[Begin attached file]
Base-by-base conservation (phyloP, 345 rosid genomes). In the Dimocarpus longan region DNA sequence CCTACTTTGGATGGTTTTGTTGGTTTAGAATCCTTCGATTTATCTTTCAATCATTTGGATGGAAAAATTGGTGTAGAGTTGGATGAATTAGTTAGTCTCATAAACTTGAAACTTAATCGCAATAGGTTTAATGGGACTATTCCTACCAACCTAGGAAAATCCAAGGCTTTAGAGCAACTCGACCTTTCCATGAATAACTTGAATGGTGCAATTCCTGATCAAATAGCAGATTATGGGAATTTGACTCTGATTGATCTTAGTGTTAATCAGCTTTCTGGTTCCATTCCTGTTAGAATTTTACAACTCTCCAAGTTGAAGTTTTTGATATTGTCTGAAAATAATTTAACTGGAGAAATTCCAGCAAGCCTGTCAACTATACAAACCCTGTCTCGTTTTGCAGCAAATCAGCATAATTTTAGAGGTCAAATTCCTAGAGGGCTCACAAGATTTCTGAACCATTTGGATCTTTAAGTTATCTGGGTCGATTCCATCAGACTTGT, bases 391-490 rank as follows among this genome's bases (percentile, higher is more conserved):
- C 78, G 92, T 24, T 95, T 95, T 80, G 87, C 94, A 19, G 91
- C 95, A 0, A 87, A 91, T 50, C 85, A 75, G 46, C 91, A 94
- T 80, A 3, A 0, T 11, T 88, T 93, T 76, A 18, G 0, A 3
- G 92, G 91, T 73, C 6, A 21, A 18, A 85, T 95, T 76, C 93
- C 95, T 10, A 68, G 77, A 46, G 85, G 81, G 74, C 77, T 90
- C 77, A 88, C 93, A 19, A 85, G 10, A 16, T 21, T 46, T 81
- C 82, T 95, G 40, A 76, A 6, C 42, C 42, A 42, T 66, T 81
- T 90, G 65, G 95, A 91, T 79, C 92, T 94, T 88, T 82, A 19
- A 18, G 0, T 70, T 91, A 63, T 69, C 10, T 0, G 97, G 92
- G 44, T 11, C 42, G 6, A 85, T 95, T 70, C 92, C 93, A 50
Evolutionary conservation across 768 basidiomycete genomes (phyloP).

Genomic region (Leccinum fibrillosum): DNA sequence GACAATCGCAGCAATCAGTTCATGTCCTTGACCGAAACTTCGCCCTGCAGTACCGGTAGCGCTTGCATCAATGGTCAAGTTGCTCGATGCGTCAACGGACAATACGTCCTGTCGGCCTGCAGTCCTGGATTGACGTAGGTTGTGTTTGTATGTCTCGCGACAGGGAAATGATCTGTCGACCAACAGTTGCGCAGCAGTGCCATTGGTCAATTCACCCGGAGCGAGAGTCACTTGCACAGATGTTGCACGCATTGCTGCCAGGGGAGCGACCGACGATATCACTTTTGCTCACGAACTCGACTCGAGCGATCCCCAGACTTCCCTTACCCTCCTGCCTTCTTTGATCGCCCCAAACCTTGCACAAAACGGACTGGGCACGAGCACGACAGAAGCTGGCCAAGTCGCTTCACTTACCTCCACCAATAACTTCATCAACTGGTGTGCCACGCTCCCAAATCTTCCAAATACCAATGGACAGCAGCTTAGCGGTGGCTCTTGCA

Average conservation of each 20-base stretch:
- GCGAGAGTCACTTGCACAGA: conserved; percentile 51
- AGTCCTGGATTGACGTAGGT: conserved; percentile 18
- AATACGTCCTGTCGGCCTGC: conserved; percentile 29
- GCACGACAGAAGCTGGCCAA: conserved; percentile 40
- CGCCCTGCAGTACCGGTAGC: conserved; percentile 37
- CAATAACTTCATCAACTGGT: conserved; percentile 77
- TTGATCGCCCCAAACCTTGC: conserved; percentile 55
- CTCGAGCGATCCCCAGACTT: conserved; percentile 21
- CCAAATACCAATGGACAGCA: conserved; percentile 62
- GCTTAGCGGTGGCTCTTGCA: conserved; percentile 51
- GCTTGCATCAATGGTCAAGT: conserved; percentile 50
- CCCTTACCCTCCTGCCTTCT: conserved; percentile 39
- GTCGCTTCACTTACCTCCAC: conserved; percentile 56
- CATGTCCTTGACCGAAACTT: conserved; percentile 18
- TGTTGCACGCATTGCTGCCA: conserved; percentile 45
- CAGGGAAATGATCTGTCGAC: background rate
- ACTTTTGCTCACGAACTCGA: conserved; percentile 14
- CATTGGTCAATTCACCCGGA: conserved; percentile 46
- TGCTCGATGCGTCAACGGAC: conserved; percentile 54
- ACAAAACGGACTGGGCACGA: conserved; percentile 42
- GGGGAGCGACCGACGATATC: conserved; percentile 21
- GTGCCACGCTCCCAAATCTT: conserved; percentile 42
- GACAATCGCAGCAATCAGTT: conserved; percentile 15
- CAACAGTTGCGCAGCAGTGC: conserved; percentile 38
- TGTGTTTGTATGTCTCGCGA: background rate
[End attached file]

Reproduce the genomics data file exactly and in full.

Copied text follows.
Base-by-base conservation (phyloP, 345 rosid genomes). In the Dimocarpus longan region DNA sequence CCTACTTTGGATGGTTTTGTTGGTTTAGAATCCTTCGATTTATCTTTCAATCATTTGGATGGAAAAATTGGTGTAGAGTTGGATGAATTAGTTAGTCTCATAAACTTGAAACTTAATCGCAATAGGTTTAATGGGACTATTCCTACCAACCTAGGAAAATCCAAGGCTTTAGAGCAACTCGACCTTTCCATGAATAACTTGAATGGTGCAATTCCTGATCAAATAGCAGATTATGGGAATTTGACTCTGATTGATCTTAGTGTTAATCAGCTTTCTGGTTCCATTCCTGTTAGAATTTTACAACTCTCCAAGTTGAAGTTTTTGATATTGTCTGAAAATAATTTAACTGGAGAAATTCCAGCAAGCCTGTCAACTATACAAACCCTGTCTCGTTTTGCAGCAAATCAGCATAATTTTAGAGGTCAAATTCCTAGAGGGCTCACAAGATTTCTGAACCATTTGGATCTTTAAGTTATCTGGGTCGATTCCATCAGACTTGT, bases 391-490 rank as follows among this genome's bases (percentile, higher is more conserved):
- C 78, G 92, T 24, T 95, T 95, T 80, G 87, C 94, A 19, G 91
- C 95, A 0, A 87, A 91, T 50, C 85, A 75, G 46, C 91, A 94
- T 80, A 3, A 0, T 11, T 88, T 93, T 76, A 18, G 0, A 3
- G 92, G 91, T 73, C 6, A 21, A 18, A 85, T 95, T 76, C 93
- C 95, T 10, A 68, G 77, A 46, G 85, G 81, G 74, C 77, T 90
- C 77, A 88, C 93, A 19, A 85, G 10, A 16, T 21, T 46, T 81
- C 82, T 95, G 40, A 76, A 6, C 42, C 42, A 42, T 66, T 81
- T 90, G 65, G 95, A 91, T 79, C 92, T 94, T 88, T 82, A 19
- A 18, G 0, T 70, T 91, A 63, T 69, C 10, T 0, G 97, G 92
- G 44, T 11, C 42, G 6, A 85, T 95, T 70, C 92, C 93, A 50
Evolutionary conservation across 768 basidiomycete genomes (phyloP).

Genomic region (Leccinum fibrillosum): DNA sequence GACAATCGCAGCAATCAGTTCATGTCCTTGACCGAAACTTCGCCCTGCAGTACCGGTAGCGCTTGCATCAATGGTCAAGTTGCTCGATGCGTCAACGGACAATACGTCCTGTCGGCCTGCAGTCCTGGATTGACGTAGGTTGTGTTTGTATGTCTCGCGACAGGGAAATGATCTGTCGACCAACAGTTGCGCAGCAGTGCCATTGGTCAATTCACCCGGAGCGAGAGTCACTTGCACAGATGTTGCACGCATTGCTGCCAGGGGAGCGACCGACGATATCACTTTTGCTCACGAACTCGACTCGAGCGATCCCCAGACTTCCCTTACCCTCCTGCCTTCTTTGATCGCCCCAAACCTTGCACAAAACGGACTGGGCACGAGCACGACAGAAGCTGGCCAAGTCGCTTCACTTACCTCCACCAATAACTTCATCAACTGGTGTGCCACGCTCCCAAATCTTCCAAATACCAATGGACAGCAGCTTAGCGGTGGCTCTTGCA

Average conservation of each 20-base stretch:
- GCGAGAGTCACTTGCACAGA: conserved; percentile 51
- AGTCCTGGATTGACGTAGGT: conserved; percentile 18
- AATACGTCCTGTCGGCCTGC: conserved; percentile 29
- GCACGACAGAAGCTGGCCAA: conserved; percentile 40
- CGCCCTGCAGTACCGGTAGC: conserved; percentile 37
- CAATAACTTCATCAACTGGT: conserved; percentile 77
- TTGATCGCCCCAAACCTTGC: conserved; percentile 55
- CTCGAGCGATCCCCAGACTT: conserved; percentile 21
- CCAAATACCAATGGACAGCA: conserved; percentile 62
- GCTTAGCGGTGGCTCTTGCA: conserved; percentile 51
- GCTTGCATCAATGGTCAAGT: conserved; percentile 50
- CCCTTACCCTCCTGCCTTCT: conserved; percentile 39
- GTCGCTTCACTTACCTCCAC: conserved; percentile 56
- CATGTCCTTGACCGAAACTT: conserved; percentile 18
- TGTTGCACGCATTGCTGCCA: conserved; percentile 45
- CAGGGAAATGATCTGTCGAC: background rate
- ACTTTTGCTCACGAACTCGA: conserved; percentile 14
- CATTGGTCAATTCACCCGGA: conserved; percentile 46
- TGCTCGATGCGTCAACGGAC: conserved; percentile 54
- ACAAAACGGACTGGGCACGA: conserved; percentile 42
- GGGGAGCGACCGACGATATC: conserved; percentile 21
- GTGCCACGCTCCCAAATCTT: conserved; percentile 42
- GACAATCGCAGCAATCAGTT: conserved; percentile 15
- CAACAGTTGCGCAGCAGTGC: conserved; percentile 38
- TGTGTTTGTATGTCTCGCGA: background rate